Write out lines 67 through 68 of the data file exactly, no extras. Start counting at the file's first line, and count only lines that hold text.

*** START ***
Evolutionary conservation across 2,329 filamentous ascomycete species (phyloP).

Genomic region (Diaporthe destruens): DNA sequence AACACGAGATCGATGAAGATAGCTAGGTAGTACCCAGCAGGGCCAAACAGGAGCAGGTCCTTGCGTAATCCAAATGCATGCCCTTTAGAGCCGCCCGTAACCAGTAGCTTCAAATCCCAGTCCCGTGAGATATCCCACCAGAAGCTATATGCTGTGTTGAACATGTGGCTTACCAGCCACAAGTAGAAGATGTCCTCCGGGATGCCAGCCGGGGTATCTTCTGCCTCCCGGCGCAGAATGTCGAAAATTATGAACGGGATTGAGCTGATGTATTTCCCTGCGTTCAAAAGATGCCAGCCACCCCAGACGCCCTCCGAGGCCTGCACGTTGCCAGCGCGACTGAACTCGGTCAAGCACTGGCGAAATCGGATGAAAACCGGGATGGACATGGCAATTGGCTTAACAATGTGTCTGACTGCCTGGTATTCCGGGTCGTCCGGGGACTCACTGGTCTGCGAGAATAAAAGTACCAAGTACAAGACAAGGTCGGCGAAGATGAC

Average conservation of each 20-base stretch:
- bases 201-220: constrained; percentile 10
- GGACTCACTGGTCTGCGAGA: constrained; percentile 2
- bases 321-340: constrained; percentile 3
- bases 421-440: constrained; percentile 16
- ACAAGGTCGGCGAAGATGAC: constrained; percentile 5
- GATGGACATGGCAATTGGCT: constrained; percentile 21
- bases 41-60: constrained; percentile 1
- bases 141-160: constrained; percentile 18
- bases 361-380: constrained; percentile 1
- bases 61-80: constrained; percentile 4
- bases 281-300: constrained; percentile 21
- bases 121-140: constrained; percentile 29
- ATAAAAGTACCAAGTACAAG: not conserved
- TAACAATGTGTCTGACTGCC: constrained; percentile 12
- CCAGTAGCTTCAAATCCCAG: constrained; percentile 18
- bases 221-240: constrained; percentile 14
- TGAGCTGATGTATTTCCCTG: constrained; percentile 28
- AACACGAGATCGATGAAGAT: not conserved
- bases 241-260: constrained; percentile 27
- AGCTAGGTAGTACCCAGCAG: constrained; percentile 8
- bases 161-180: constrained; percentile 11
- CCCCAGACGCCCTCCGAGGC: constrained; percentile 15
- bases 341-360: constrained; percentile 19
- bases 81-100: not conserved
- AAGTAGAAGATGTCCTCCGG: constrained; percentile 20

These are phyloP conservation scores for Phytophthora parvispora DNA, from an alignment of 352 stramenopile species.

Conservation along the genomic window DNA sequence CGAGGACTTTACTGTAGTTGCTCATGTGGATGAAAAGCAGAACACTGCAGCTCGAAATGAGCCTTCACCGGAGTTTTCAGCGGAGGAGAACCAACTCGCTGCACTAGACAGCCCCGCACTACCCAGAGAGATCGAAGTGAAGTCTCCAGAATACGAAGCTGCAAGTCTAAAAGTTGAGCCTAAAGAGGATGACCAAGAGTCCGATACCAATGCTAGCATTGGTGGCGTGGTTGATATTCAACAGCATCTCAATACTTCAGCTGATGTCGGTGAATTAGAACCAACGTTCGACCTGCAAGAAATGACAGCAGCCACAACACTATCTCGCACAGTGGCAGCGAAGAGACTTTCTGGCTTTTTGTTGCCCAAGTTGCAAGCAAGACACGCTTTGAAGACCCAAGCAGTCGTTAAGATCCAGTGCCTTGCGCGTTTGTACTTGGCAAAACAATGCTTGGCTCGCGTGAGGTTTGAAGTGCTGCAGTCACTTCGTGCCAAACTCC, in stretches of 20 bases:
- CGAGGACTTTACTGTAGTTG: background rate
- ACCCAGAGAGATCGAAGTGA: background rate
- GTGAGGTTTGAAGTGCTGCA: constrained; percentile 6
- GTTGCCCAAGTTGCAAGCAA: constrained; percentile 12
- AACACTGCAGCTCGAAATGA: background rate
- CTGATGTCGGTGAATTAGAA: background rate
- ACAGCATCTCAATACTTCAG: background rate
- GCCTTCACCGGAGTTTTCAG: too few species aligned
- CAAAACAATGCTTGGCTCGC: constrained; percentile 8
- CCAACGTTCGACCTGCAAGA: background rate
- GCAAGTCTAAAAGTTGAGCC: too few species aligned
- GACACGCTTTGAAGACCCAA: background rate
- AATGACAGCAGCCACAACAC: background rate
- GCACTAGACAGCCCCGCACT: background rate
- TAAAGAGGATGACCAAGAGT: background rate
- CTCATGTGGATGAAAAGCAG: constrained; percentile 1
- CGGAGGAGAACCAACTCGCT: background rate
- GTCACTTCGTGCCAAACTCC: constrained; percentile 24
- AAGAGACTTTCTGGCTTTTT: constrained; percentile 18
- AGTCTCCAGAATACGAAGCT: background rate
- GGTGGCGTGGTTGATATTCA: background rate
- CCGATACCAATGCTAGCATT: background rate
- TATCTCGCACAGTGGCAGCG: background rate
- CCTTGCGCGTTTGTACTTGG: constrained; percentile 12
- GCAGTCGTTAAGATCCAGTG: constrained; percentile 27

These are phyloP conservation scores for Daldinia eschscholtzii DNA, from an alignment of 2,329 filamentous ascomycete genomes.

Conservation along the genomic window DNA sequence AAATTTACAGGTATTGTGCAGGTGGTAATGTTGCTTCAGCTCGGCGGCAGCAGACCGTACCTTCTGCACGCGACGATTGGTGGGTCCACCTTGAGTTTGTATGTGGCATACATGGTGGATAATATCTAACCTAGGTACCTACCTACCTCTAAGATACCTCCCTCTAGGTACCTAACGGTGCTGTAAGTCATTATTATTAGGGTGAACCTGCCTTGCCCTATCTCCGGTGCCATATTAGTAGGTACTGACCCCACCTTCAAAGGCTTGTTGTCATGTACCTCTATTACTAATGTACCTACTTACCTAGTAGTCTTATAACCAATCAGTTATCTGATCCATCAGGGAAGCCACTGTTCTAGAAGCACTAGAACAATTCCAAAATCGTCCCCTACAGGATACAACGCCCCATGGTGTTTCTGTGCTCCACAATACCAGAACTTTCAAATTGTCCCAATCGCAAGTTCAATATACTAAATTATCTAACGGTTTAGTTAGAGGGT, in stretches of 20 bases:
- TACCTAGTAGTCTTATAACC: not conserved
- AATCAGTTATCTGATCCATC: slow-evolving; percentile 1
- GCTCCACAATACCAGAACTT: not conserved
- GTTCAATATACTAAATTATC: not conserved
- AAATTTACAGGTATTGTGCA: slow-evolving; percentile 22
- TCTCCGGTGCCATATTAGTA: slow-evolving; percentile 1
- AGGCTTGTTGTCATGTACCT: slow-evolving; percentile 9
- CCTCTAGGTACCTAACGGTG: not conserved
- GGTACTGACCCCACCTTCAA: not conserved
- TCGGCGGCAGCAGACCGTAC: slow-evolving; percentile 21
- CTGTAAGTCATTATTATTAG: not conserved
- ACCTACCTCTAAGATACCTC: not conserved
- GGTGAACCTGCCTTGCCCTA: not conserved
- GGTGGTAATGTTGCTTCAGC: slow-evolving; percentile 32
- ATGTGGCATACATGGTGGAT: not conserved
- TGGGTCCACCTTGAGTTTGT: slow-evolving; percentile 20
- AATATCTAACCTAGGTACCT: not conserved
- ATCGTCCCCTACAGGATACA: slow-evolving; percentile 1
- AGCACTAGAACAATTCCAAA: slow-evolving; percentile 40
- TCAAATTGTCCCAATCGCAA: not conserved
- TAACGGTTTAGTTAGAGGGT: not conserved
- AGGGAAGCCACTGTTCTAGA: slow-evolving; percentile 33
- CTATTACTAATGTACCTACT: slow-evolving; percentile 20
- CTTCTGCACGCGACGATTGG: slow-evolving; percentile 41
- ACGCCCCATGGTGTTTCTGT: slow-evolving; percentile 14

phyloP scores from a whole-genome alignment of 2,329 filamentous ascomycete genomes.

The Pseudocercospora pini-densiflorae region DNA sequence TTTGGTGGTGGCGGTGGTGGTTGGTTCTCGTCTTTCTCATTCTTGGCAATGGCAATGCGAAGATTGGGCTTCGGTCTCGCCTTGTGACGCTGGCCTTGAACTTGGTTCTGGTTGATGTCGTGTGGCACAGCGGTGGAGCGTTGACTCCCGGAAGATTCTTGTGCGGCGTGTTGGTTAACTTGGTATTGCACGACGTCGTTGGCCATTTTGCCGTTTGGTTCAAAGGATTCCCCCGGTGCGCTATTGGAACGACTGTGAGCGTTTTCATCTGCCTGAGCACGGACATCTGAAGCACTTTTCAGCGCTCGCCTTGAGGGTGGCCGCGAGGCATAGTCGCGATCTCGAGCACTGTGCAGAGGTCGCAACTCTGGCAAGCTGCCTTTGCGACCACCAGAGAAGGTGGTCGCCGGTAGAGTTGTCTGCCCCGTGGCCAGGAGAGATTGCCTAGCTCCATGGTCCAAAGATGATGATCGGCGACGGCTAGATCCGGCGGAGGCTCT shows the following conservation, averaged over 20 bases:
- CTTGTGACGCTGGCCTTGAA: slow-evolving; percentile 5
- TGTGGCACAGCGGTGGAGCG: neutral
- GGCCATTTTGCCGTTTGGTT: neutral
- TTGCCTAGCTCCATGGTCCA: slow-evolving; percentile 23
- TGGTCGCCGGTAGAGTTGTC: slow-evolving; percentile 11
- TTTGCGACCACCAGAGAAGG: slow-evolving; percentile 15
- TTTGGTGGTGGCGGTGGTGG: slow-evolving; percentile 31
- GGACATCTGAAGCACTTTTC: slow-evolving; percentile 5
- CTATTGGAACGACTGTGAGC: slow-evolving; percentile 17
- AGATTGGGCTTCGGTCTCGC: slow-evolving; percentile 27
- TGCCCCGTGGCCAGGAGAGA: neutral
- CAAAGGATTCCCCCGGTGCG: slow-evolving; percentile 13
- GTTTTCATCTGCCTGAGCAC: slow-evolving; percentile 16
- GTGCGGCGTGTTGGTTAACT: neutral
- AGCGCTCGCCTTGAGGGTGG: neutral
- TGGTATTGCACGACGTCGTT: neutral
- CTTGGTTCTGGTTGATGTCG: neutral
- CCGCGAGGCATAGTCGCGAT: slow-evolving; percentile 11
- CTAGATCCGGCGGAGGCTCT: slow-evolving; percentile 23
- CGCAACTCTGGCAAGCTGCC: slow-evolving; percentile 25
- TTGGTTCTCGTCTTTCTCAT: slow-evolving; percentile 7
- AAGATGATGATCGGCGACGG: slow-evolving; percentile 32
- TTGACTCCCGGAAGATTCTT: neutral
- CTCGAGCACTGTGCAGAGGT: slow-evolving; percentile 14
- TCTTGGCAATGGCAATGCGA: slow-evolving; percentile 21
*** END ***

- TCGGCGGCAGCAGACCGTAC: slow-evolving; percentile 21
- CTGTAAGTCATTATTATTAG: not conserved